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A question Mekoros book for עוז והדר לבושה asking to find a sefer online described a sefer by a well-known posek as an “infamous work”.

Not satisfied with that, someone posted a derogatory comment אל תקרי לבושה של תורה אלא ל"בושה" של תורה... which attracted 4 upvotes.

Are there any guidelines on this site for treating Poskim with respect (even when participants disagree with their pesokim)?

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    It probably is objectively the best and most well known example, at least outside the Charedi world, of a book by an Orthodox rabbi that is so universally rejected as innovative extreme stringency based in illogical cherry-picked polemic. So I'm not sure infamous is an inaccurate descriptor. He didn't say "stupid" or something disrespectful. Perhaps "infamous, at least outside the Charedi world, work" would be more accurate. "Highly controversial work" or "widely criticized work" would probably be simpler and less likely to offend others. – Double AA Nov 21 '18 at 20:04
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    Similar judaism.meta.stackexchange.com/q/4311/759 – Double AA Nov 21 '18 at 20:14
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    @DoubleAA duplicate? – Isaac Moses Nov 21 '18 at 20:22
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    I heard a saying somewhere that fits here. When you are about to say something, ask yourself three things: is it true? is it necessary? is it kind? You must answer yes at least twice to proceed. This sounds like something that is neither kind nor necessary (I have no opinion on its truth). – Monica Cellio Nov 21 '18 at 20:22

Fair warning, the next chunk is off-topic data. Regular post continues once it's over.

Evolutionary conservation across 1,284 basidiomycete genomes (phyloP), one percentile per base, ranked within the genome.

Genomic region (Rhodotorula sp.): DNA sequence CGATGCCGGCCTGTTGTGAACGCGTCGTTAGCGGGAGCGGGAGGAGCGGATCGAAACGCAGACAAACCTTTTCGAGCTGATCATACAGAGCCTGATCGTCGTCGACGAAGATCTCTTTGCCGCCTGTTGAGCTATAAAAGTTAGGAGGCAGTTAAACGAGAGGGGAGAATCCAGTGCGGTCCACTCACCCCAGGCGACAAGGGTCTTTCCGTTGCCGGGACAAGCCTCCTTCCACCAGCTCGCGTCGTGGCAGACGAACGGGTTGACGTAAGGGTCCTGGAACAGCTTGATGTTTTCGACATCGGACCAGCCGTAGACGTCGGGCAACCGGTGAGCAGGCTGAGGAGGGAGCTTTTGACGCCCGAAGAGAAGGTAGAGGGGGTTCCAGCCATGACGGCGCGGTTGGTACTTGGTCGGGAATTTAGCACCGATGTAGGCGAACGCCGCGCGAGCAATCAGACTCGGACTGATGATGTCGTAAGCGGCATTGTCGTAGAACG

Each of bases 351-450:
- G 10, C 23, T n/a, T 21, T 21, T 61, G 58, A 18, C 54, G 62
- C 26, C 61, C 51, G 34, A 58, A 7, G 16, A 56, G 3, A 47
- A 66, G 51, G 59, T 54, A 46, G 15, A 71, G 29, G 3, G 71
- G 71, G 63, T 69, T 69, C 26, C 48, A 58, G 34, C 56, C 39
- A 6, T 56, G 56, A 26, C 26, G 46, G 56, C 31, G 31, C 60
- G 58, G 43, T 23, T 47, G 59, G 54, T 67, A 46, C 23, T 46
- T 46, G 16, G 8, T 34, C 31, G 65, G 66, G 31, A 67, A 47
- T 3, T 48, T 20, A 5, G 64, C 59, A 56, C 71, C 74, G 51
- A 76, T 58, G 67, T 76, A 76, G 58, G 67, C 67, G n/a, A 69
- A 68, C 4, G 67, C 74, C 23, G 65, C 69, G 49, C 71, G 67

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    Consider also the climate this sort of commentary can create -- even when not directed at Yodeyans, it sets a tone. – Monica Cellio Nov 21 '18 at 20:27
  • "so universally rejected as innovative extreme stringency based in illogical cherry-picked polemic" is probably worse than "infamous" - why is no one offended by that? – רבות מחשבות Nov 21 '18 at 20:45
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    Probably because it's clinical not gratuitous @רבות – Double AA Nov 21 '18 at 20:56
  • @DoubleAA, fair. – רבות מחשבות Nov 21 '18 at 21:27
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I deleted the comment described here. No matter who the target is (except maybe things like Avoda Zara), serious critique is valuable, while snarky insults are the opposite.

I also left a comment asking the author to substitute "infamous," which by itself is needlessly inflammatory, with a description that's more defensible and clear.

Let's disagree without being disagreeable.

Regarding the broader question of site policy on etiquette when disagreeing with rabbis, I believe that was addressed well in the answers to this previous Meta post:

Is criticism of the views of great Rabbis appropriate to the site?

  • what's the "maybe" about? – Loewian Nov 22 '18 at 1:11
  • In a now-deleted comment, the OP agreed with your edit. – Monica Cellio Nov 22 '18 at 1:59

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